Major changes in the Ofsted inspection system will come into force in April next year. Nurseries will be inspected without being given notice. There will also be a new grading scale and the introduction of self-assessment to integrate the inspection of childcare and nursery education, schools, colleges and other post-16 training providers.The changes follow Ofsted’s early years consultation. Ofsted is also launching a formal consultation on The Framework for Inspecting Schools and The Common Inspection Framework: For Inspecting Education and Training.
The early years consultation invited views on changing the period of notice given for inspections, the grades awarded, the format of inspection reports, the introduction of self evaluation forms and whether it should take account of ‘Investors in Children’. A total of 281 responses were received with a large percentage from parents and childcare professionals. As well as the planned changes from April Ofsted is discussing with the DfES how the changes can be underpinned by changes to the legal framework.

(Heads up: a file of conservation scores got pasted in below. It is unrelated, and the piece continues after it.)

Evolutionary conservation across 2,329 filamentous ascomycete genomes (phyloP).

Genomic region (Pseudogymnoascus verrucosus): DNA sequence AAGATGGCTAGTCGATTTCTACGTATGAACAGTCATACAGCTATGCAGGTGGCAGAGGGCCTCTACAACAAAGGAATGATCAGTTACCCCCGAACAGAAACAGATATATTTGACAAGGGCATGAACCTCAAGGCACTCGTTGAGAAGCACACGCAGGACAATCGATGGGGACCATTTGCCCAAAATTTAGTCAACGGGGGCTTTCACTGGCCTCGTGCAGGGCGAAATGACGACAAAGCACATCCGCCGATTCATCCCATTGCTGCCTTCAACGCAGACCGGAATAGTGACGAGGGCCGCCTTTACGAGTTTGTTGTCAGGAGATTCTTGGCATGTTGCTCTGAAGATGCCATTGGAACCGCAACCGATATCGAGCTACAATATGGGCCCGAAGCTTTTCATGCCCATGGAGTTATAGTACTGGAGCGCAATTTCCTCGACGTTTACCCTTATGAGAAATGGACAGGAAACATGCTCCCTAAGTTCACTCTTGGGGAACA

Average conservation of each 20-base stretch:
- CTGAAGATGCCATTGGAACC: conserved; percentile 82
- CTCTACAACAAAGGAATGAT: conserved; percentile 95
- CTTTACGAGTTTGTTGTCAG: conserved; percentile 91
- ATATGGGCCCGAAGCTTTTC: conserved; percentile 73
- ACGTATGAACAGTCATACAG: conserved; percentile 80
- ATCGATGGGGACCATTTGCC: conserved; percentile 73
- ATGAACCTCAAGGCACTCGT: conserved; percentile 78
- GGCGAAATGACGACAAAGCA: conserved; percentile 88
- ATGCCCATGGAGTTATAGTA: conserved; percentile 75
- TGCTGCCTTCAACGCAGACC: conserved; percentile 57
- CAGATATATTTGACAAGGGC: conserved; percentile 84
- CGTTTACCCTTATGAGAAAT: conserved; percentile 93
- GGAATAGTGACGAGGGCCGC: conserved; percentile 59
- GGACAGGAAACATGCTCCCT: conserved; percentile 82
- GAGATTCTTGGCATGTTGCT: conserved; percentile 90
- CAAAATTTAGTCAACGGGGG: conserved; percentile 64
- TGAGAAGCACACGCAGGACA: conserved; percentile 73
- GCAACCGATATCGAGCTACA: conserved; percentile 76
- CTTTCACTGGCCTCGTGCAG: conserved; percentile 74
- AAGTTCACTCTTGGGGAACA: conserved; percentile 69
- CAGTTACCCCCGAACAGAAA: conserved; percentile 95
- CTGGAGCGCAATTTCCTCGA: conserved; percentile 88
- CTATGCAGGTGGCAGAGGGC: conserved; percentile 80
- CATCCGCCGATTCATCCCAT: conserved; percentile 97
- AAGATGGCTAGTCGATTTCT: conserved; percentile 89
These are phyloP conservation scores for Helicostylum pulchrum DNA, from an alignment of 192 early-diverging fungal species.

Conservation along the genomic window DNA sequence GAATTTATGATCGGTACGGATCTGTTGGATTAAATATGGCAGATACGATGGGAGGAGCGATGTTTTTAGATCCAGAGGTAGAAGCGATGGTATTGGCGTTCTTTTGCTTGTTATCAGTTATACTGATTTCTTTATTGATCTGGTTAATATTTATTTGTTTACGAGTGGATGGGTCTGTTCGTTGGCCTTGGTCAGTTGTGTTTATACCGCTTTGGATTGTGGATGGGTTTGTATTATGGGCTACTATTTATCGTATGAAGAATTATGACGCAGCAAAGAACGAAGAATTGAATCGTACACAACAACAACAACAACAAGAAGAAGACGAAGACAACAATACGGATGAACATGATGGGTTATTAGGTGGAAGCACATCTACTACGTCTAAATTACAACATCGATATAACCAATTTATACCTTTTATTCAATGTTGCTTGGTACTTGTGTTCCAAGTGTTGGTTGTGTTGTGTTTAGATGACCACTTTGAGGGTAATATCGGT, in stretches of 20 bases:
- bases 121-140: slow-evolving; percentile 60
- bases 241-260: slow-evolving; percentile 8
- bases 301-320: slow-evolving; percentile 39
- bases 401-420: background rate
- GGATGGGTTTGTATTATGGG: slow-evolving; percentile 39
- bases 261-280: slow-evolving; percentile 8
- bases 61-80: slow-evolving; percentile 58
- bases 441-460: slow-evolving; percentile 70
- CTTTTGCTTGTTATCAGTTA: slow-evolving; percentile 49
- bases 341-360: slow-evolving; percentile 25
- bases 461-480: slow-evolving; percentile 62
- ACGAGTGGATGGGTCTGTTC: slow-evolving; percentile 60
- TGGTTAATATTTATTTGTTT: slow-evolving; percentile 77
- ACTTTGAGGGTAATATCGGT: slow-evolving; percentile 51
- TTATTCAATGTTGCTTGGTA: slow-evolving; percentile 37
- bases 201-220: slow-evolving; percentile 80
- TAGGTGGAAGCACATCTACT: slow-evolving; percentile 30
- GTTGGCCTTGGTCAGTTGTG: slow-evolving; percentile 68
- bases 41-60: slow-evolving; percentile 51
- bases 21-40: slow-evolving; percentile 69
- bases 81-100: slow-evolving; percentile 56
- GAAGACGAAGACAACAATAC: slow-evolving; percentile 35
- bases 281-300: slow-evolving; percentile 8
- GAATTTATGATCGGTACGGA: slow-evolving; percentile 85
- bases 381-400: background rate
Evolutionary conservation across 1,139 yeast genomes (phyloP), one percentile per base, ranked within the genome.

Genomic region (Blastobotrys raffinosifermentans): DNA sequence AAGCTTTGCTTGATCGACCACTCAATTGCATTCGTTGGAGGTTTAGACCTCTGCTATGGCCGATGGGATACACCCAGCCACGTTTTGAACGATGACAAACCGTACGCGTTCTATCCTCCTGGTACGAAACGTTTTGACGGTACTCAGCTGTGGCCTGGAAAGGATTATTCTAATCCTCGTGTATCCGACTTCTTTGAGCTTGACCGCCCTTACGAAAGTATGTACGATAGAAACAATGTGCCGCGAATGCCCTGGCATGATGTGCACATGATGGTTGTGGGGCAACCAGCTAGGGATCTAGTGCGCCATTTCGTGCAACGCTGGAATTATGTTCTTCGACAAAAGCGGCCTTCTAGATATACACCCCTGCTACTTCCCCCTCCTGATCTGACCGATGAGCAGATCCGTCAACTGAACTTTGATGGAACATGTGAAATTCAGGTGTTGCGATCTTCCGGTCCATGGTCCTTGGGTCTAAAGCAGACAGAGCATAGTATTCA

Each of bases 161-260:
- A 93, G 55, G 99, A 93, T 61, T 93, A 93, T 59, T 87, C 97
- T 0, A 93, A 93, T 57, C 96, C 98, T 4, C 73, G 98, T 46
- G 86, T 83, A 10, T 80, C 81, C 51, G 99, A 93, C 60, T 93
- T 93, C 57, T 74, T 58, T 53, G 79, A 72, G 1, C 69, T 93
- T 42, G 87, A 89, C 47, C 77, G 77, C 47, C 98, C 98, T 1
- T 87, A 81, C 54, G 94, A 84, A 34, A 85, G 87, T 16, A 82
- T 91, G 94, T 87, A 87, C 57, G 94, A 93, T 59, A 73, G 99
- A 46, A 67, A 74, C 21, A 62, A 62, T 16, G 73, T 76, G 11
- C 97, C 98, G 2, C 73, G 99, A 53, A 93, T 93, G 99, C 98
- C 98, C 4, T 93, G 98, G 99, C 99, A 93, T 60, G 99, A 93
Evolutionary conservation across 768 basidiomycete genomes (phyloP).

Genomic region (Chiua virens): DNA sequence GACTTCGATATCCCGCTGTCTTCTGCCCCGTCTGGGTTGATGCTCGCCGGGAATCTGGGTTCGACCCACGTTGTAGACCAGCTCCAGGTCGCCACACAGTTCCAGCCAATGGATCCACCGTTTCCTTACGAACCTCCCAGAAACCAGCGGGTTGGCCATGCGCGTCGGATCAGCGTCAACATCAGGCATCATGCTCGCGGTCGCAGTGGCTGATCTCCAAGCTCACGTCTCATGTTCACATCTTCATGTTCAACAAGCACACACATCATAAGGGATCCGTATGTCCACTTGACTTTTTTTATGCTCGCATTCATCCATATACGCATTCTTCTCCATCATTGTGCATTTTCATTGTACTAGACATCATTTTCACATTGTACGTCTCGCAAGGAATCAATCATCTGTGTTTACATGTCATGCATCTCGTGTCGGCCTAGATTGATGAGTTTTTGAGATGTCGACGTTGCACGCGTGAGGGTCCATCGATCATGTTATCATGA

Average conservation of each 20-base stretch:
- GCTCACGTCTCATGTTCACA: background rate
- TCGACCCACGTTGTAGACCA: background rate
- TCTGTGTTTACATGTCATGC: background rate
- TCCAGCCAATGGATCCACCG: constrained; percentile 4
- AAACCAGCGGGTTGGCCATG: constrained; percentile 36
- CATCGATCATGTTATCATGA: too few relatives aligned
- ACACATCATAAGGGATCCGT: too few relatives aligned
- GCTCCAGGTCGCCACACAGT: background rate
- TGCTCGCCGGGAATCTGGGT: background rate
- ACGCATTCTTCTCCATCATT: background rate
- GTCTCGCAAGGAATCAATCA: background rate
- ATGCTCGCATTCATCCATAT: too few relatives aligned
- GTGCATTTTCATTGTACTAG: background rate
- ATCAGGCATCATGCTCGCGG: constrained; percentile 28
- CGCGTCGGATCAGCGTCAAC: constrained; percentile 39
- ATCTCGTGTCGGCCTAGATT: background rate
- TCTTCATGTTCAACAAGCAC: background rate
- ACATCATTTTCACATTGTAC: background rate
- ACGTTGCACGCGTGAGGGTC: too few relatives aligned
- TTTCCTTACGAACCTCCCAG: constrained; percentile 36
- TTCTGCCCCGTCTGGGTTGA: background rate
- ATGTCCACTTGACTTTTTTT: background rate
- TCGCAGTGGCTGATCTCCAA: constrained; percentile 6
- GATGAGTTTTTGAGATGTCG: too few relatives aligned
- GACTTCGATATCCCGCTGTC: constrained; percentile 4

Ninety four per cent of respondents were in favour of inspections taking place with little or no notice so the watchdog will carry out inspections of day care without notice and will call childminders a few days before the planned visit to ensure they will be in. Just over 90 per cent of people were in favour of childcare having the same grades as in school inspections. Almlost as many respondents wanted reports that focused on the outcomes for children set out in Every Child Matters and 89 per cent were in favour of a simple self evaluation form. Ofsted plans to introduce such a form and will recommend that all childcare providers complete it before they are inspected.
Chief Inspector of Schools, David Bell, said he was delighted with the support Ofsted had received. At the same time he announced that there was to be a formal consultation to seek views on proposed changes to the frameworks for inspecting education provision in schools and post-16 non-higher education and training by colleges and other providers. This follows an initial consultation that showed support for proposals for a three-year inspection cycle, with lighter inspections, less notice and more self-evaluation.